RD rod at cyberspaces.org
Fri Mar 15 11:48:16 UTC 2002

As I mentioned to Bruce yesterday, I have been watching the list
discussion on the OSD with a great deal of interest. To update all of
you on the OSD research project (a link to a dated summary of the
research proposal: http://www.cyberspaces.org/osd2002.html):  I have a
couple of students assisting me and we have decided to re-work the
project as a result of our observations and discussions with some
developers who are using open source licenses on the web. 

The goal is to work through each article of the OSD and propose
explanatory notes to accompany the articles that would  include relevant
caselaw examples and practical illustrations from current uses observed
from various websites.  We may propose re-drafting the wording of a
couple of articles. In this respect, we hope to post for review a
proposed MODEL CODE for the OSD that might help clarify some of the
issues frequently under discussion on this list and elsewhere. I am
hoping to have an initial draft available for posting to this list by
the end of the current semester. The initial draft will be an alpha
version and may not include all of the articles.  This is a rather
intense research effort and we want to get it right. I am hoping to get
access to the services of a student for the summer! I will keep the list
informed of our progress.


Rod Dixon
Visiting Assistant Professor of Law
Rutgers University Law School - Camden
rod at cyberspaces.org

My papers on the Social Science Research Network (SSRN) are available
through the 
following url: http://papers.ssrn.com/author=240132

> -----Original Message-----
> From: John Cowan [mailto:jcowan at reutershealth.com] 
> Sent: Thursday, March 14, 2002 11:02 PM
> To: I.R.Maturana
> Cc: 'John Cowan'; 'Russell Nelson'; brian at collab.net; 
> license-discuss at opensource.org; rms at gnu.org; moglen at columbia.edu
> Subject: Re: OSD modification regarding what license can 
> require of user
> I.R.Maturana scripsit:
> > This is a good point, but it need to be developed.
> > Let me add that once permission is given, Copyright Law can give to 
> > "second" author of derivative work the SAME rights than the "first" 
> > author, on their respective versions.
> Correct.  This is a point that is often not understood.
> >   Rights of licensees on their respective work will be the SAME,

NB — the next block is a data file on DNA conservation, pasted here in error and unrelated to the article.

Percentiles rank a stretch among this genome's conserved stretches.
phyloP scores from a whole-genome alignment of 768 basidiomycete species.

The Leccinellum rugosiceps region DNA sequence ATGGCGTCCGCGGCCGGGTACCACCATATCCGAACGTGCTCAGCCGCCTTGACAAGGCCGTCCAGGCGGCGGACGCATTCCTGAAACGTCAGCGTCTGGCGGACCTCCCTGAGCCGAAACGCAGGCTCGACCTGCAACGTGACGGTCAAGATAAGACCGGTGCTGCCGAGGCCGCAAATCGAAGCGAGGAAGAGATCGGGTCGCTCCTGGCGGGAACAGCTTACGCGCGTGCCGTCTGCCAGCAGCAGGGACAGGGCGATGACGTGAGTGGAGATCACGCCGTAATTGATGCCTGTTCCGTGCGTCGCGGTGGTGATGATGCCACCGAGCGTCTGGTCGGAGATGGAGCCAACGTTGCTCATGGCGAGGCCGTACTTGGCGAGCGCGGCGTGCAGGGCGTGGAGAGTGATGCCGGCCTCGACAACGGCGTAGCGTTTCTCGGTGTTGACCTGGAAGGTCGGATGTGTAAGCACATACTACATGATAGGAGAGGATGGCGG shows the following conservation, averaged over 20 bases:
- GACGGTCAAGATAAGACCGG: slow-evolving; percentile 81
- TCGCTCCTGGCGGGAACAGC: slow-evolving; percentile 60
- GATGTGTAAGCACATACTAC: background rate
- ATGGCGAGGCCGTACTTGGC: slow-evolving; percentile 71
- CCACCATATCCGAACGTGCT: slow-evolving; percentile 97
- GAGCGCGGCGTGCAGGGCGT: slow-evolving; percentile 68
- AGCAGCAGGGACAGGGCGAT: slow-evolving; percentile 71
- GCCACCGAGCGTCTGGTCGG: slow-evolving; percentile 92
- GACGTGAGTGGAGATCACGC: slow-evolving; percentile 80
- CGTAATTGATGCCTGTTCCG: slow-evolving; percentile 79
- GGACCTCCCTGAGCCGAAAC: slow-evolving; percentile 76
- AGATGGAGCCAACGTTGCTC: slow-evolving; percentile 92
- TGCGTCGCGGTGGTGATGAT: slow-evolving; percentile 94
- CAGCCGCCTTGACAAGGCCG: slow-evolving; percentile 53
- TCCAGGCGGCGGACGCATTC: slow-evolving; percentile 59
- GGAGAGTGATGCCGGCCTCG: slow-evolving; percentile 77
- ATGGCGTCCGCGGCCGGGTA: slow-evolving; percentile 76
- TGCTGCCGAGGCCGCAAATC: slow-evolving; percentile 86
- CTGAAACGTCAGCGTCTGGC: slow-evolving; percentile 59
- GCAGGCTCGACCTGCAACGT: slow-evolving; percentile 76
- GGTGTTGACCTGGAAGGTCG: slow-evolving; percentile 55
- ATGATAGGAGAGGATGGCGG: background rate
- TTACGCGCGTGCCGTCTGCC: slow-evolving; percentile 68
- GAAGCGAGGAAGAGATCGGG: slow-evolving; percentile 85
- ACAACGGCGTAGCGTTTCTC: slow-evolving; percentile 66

> >   _without prejudice_ of the rights of the author,
> >   AND ONLY IF author authorizes the derivation.
> Exactly so.
> > IP Laws define this protection scheme as "moral" rights. In US, the 
> > usual word used is "copyright". But this is the same 
> concept and all 
> > these expressions (in each legal tradition) are used in conformity 
> > with this WIPO Convention.
> "Moral rights" are a bit different (things like the right to 
> be known as the creator, the right to prevent mutilation of 
> the work, etc.), and the U.S. applies them only to visual works.
> > There is no country differences under IP Laws.
> There are differences, but the ones you mentioned are not 
> among them, true.  What counts as fair use, for example, 
> varies from country to country.
> > This solution fails (or will fail) because the rights on derivative 
> > works are not under control of "first" author. Everyone can 
> derive a 
> > work, as long as it do not try to distribute his version.
> No, this contradicts what you say above and is not true under 
> either U.S. law or the Berne convention.  The *exclusive* 
> right to create derivative works is one of the copyright 
> owner's rights.  For example, you cannot translate a novel 
> from French to English without the consent of the copyright 
> owner (initially the author) of the French version.  Nor can 
> you make a book into a film without the agreement of the 
> copyright author.
> > Authors cannot "grant" rights for derivation because this right is 
> > already given by laws. There is no society nor progress without the 
> > right to derive from Sources, books, ideas, or goods.
> That is not correct.
> > Rights
> > for distribution and for derivation do not come from the 
> same source.
> They do: the Berne Convention and the various national copyright acts.
> > Rights on derivation work cannot be limited: they belong 
> entirely to 
> > "second" authors. A copyholder cannot define a license that make 
> > prejudice to the rights owned by "second authors" on their 
> respective 
> > versions. In fact, a "version-holder" can legally forbid the 
> > distribution of its own derivative work, based on the _same rights_ 
> > than allows the original-holder to forbid the derivation.
> This part is correct: once the derivative work is created 
> *under license*, the deriving author can exclude the original 
> author.  But that original license = permission is required, 
> and if it is denied, the derivative author has no right to 
> create the derivative work.
> > A license which "grant derivative rights" is almost a non-sense. 
> > Authors can *forbid* the distribution of the derivative 
> work, but they 
> > cannot forbid the freedom of people to create derivations.
> That is not the case.
> > Authors cannot claim for rights on derivative works, because these 
> > rights belongs to the author of the version.
> That is true.
> -- 
> John Cowan <jcowan at reutershealth.com>     http://www.reutershealth.com
> I amar prestar aen, han mathon ne nen,    http://www.ccil.org/~cowan
> han mathon ne chae, a han noston ne 'wilith.  --Galadriel, _LOTR:FOTR_
> --
> license-discuss archive is at http://crynwr.com/cgi-bin/ezmlm-cgi?3

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